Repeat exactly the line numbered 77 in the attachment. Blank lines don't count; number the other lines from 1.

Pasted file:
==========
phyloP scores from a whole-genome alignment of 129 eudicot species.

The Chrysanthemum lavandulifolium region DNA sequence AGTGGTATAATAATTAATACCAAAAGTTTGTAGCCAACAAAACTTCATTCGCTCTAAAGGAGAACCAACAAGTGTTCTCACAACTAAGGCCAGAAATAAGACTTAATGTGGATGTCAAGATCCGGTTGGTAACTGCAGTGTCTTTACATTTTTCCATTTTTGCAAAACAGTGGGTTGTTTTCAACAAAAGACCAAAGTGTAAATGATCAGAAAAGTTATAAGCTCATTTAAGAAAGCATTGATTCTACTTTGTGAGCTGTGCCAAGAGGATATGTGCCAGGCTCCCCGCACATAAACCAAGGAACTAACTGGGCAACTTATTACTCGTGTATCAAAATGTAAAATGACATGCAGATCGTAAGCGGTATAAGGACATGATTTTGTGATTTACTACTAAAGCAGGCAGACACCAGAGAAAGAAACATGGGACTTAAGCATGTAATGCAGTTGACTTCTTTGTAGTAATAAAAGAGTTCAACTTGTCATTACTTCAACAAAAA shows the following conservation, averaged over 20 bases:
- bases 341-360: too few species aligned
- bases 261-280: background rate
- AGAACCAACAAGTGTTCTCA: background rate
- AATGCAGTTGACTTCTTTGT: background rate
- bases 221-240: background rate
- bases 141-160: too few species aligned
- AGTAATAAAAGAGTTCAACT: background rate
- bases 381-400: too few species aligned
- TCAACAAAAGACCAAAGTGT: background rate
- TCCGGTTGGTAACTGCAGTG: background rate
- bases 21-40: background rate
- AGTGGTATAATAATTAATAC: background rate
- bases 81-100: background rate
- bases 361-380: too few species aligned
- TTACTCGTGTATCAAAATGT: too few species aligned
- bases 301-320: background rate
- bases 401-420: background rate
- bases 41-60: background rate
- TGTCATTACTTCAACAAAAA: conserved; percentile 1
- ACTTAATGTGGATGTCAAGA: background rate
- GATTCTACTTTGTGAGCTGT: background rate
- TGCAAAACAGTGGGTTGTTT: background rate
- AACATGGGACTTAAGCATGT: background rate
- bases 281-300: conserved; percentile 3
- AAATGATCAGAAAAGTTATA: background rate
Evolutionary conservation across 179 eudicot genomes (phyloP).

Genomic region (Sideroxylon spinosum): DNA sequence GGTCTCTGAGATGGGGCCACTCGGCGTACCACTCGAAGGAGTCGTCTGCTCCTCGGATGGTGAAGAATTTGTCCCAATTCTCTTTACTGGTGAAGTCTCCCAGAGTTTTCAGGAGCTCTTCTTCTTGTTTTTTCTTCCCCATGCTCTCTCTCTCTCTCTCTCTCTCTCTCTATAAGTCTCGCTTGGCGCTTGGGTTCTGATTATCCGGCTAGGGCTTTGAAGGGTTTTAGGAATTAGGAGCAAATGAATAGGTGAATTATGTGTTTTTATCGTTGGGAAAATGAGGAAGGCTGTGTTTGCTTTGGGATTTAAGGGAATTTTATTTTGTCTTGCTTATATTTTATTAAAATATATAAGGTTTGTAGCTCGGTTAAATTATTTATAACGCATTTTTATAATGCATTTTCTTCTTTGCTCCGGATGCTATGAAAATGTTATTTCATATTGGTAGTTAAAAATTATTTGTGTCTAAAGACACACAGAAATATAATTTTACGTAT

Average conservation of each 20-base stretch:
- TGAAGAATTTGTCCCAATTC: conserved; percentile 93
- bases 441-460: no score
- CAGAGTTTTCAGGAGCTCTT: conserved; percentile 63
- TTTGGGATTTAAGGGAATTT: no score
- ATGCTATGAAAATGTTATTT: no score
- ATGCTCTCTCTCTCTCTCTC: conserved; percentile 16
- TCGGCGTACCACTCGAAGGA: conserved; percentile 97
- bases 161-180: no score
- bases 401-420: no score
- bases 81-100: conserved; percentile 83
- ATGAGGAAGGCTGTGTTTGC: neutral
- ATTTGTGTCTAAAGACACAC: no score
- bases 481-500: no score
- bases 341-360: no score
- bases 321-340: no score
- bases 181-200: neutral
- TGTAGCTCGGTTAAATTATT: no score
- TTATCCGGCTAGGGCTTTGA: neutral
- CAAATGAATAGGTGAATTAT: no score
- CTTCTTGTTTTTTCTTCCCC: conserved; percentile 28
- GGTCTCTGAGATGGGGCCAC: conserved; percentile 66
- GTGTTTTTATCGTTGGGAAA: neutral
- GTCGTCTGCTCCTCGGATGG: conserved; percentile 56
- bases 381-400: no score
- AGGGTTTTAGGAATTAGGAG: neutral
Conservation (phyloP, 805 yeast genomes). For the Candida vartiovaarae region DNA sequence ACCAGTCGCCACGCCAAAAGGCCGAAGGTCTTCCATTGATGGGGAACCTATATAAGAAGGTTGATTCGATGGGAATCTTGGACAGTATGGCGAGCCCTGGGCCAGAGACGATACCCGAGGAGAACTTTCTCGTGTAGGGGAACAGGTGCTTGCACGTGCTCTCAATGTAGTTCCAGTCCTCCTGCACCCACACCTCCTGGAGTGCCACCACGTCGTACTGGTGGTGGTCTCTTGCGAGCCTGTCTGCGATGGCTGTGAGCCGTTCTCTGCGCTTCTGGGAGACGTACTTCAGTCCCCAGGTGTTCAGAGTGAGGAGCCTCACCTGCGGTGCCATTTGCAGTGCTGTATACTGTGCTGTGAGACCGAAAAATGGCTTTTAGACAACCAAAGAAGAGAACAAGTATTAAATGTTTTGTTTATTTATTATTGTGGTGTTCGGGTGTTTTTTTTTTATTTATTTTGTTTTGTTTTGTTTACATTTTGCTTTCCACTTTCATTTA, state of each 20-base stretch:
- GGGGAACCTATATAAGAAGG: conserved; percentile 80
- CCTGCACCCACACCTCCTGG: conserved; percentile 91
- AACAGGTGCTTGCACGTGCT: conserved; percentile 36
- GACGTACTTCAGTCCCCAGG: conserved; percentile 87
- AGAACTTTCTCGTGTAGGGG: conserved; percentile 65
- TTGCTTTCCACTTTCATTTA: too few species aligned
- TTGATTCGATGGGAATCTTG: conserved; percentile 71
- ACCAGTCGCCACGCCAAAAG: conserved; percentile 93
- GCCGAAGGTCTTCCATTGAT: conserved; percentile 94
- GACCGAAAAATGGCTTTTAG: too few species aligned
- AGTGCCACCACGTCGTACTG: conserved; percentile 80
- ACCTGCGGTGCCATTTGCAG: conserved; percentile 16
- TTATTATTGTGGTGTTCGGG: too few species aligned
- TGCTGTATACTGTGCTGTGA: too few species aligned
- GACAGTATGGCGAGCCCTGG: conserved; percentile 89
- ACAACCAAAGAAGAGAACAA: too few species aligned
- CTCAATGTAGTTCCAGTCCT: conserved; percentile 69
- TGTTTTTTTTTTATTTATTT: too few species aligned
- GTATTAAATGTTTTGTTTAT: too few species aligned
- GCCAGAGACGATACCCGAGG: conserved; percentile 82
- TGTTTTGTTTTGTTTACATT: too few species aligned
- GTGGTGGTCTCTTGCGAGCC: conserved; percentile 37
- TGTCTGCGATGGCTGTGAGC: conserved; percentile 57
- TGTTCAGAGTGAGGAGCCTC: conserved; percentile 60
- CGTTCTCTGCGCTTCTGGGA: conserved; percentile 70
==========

- TGTTTTGTTTTGTTTACATT: too few species aligned